It’s Dias de los Muertos time here in Los Angeles and many other places touched by the goofy-syncretic Catholic paganism we associate with seeing our besties, our daily barrista, and even our bosses en calavera, surrounded by bouquets of spicy-pungent marigolds, surrounded by pumpkin-patches, bats and hags from other more Euro traditions of honoring the departed.
When I met Caleb Wilde at a Toluca Lake coffee shop earlier this week, he would have been a great contestant on the old game show, “What’s My Line?” You’d never guess his job by looking at him, even though it’s the season of sugar skulls, dancing skeletons, jumbo-packs of goblin Peeps, and pumpkin-spice lattes.
He’s tall, solid, and home-grown in that distinctly Midwestern way, dressed in a graphite cotton tee instead of his usual dark suit and tie. His fresh skin glows. His eyes are clear. Sturdy shoulders, easy smile. His handshake is not clammy or lingering like the great beyond, it’s as seemingly warm and firm as the here and now. There’s a passing resemblance to Justin Timberlake on a particularly wholesome day, or perhaps a big leagues pitcher on his way up, minus the chaw and the spit, because that would be rude when there are ladies present.
Caleb Wilde is funeral director. In fact, he’s 6th generation – both sides of his family have done this work, and this legacy inspires his new book, “Confessions of a Funeral Director: How the Business of Death Saved My Life” (HarperOne/October 2017, ISBN 978-0-06-246524-5; hardcover, $25.99 ) and blogs under the same title. Caleb is a partner at his family’s business, Wilde Funeral Home, in Parkesberg, PA, carrying on a profession to which he brings challenging perspectives and disarming humor.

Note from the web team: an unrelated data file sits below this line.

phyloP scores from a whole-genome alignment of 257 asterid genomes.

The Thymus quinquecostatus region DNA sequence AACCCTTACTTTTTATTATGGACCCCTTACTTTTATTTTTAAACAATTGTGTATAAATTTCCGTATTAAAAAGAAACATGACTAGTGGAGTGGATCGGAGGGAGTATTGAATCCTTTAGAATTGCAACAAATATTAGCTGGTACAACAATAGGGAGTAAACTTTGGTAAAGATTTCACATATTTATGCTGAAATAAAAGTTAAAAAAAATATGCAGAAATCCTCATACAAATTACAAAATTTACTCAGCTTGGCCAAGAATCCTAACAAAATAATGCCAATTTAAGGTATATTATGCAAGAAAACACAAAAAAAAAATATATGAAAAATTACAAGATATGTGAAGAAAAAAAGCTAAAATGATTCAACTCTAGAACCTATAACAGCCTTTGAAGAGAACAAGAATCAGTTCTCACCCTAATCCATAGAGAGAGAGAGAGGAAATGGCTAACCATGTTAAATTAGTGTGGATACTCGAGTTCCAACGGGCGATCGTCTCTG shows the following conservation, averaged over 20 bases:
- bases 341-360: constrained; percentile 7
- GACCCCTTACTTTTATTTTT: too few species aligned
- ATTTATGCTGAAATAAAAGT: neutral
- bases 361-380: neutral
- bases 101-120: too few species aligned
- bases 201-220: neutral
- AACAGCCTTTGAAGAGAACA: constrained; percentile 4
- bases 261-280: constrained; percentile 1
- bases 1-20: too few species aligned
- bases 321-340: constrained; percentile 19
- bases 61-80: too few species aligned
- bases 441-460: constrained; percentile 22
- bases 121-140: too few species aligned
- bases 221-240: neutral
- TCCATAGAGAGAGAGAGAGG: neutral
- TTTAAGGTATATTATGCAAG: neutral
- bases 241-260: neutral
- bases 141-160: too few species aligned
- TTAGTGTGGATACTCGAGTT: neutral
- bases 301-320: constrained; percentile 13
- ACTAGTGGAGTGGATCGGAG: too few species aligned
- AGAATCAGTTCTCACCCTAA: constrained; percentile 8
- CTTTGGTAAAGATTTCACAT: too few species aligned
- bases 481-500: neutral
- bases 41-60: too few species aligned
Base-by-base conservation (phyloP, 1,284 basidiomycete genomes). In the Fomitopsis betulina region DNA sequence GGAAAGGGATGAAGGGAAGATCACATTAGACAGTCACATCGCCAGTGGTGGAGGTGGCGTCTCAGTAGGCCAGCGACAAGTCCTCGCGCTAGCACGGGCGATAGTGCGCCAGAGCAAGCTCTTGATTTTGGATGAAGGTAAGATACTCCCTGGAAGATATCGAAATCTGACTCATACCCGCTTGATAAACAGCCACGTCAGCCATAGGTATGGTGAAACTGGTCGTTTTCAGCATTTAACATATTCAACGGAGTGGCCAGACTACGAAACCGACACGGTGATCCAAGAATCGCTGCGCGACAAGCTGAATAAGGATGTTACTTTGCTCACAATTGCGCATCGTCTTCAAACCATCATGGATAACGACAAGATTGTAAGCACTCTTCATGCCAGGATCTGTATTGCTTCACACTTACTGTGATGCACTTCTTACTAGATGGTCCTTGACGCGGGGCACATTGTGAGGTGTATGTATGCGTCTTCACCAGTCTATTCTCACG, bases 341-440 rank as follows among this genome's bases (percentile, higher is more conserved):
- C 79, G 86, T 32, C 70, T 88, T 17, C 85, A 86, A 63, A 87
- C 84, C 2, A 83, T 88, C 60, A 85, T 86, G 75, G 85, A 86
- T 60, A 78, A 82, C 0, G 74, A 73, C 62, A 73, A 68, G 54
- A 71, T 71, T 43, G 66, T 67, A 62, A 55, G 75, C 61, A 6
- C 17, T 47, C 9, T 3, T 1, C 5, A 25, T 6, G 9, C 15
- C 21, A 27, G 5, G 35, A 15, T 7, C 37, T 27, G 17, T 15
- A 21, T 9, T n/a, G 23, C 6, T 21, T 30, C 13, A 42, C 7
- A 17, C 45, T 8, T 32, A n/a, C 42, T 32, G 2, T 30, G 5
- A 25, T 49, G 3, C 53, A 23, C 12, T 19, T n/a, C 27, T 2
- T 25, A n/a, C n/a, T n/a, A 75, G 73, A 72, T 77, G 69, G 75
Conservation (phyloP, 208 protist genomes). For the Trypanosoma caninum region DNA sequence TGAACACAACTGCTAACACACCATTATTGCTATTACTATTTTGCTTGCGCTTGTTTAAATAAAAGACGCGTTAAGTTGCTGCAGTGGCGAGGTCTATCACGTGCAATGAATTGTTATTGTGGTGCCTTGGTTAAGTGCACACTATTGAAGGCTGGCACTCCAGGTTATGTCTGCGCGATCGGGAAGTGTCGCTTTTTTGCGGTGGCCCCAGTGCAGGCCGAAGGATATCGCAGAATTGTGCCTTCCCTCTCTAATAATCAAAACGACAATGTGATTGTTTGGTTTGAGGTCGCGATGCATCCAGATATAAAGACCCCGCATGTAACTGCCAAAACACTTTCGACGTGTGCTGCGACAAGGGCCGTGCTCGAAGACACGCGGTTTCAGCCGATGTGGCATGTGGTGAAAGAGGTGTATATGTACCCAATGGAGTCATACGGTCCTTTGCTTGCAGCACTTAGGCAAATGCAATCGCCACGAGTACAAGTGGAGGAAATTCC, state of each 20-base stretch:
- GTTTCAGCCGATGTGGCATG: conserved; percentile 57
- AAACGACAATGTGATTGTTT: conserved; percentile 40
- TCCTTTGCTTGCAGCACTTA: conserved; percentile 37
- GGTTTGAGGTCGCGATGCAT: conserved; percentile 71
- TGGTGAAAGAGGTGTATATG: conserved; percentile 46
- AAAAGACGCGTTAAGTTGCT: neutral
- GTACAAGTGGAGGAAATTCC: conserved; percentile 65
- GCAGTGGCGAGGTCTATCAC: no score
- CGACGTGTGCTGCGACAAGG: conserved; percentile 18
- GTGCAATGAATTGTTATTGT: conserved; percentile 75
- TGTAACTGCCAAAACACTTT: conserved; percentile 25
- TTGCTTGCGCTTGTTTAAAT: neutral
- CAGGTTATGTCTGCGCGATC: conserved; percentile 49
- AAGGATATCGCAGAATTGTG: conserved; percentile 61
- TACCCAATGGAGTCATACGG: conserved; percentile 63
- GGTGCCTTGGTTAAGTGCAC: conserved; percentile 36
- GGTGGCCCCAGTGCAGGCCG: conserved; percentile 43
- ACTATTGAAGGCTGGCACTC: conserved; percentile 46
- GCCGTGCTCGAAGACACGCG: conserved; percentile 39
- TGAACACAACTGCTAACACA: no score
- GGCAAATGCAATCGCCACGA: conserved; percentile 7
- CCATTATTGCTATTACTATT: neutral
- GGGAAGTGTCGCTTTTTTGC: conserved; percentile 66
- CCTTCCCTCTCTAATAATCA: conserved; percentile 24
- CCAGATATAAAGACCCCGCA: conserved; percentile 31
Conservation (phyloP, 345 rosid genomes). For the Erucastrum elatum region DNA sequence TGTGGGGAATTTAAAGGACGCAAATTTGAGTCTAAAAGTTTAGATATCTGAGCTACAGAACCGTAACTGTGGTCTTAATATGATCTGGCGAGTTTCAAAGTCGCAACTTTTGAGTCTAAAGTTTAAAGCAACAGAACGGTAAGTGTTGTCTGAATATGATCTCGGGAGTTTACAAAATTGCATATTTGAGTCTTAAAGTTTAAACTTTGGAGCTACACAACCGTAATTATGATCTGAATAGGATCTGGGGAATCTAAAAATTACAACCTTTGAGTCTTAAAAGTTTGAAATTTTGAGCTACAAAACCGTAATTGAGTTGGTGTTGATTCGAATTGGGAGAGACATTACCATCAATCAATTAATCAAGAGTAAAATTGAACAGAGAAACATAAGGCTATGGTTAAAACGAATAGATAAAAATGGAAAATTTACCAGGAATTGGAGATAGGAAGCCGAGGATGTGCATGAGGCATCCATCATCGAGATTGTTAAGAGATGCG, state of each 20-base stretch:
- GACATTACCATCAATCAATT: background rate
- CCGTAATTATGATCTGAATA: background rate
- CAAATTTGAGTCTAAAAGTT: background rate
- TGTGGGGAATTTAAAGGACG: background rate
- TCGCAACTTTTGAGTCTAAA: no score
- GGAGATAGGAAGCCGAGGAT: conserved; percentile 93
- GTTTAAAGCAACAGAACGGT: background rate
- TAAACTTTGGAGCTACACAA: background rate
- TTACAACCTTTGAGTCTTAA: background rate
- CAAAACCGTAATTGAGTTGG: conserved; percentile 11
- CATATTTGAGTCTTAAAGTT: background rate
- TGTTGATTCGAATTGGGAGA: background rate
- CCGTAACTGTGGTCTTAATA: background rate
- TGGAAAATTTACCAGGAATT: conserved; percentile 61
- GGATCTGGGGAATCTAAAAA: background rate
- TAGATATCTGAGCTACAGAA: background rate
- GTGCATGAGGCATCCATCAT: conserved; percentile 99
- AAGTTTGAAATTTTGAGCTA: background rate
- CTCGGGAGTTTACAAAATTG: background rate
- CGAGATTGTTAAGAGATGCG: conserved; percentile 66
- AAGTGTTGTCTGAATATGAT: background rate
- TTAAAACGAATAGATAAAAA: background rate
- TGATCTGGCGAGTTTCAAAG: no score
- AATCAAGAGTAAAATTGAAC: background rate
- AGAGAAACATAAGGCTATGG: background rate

In language that can be stark, grisly, but not gratuitous, his book, blogs and podcasts invite us to engage in what he calls “active remembering” of the dead. He contrasts this approach with false Stoicism, where we command ourselves to snap out of it, that diminishes our own day-to-day happiness. Caleb writes that active remembering, which may be as simple as speaking the name of beloved dead person aloud, especially when others are present, can ease pain and anxiety among the living.
As he digs into his Power Lunch (chicken breast, brown rice, glass of water), he shrugs, “Until recently, Americans understood where they were in the food chain. People who lived on farms or in rural areas knew exactly where their chicken dinner came from. Infant mortality was high, women often died in childbirth, people got struck by lightning, and bitten by rattlesnakes, so people had to touch death and it touched them a lot more than today.”
I ask him what’s happened since then. He chews slowly, then says “Television. Seeing violence on TV, whether it’s the news in real-time, or a violent movie, is not the same as touching something that was thrashing around in life just a few minutes ago.”
He goes on to explain that television and technology are just the most blatant illustrations of how the professional funeral industry has wrested the death experience from individuals. The result is that many of us are bewildered by our grief, and flummoxed by contact with death in its many forms.
Caleb explains that a century ago, a body was laid out in the home of the deceased prior to burial. A number of days were allowed to pass with the dead person on view in a room in the house, sometimes in their own bed if the house was not grand. Before the advent of jet flight, mourners often had to travel great distances by car, train or more humble means in order to come and pay their last respects. This practice also allowed locals more leisurely space and silence with the dead body, an experience Caleb thinks leads to acceptance and a healthier overall attitude for survivors.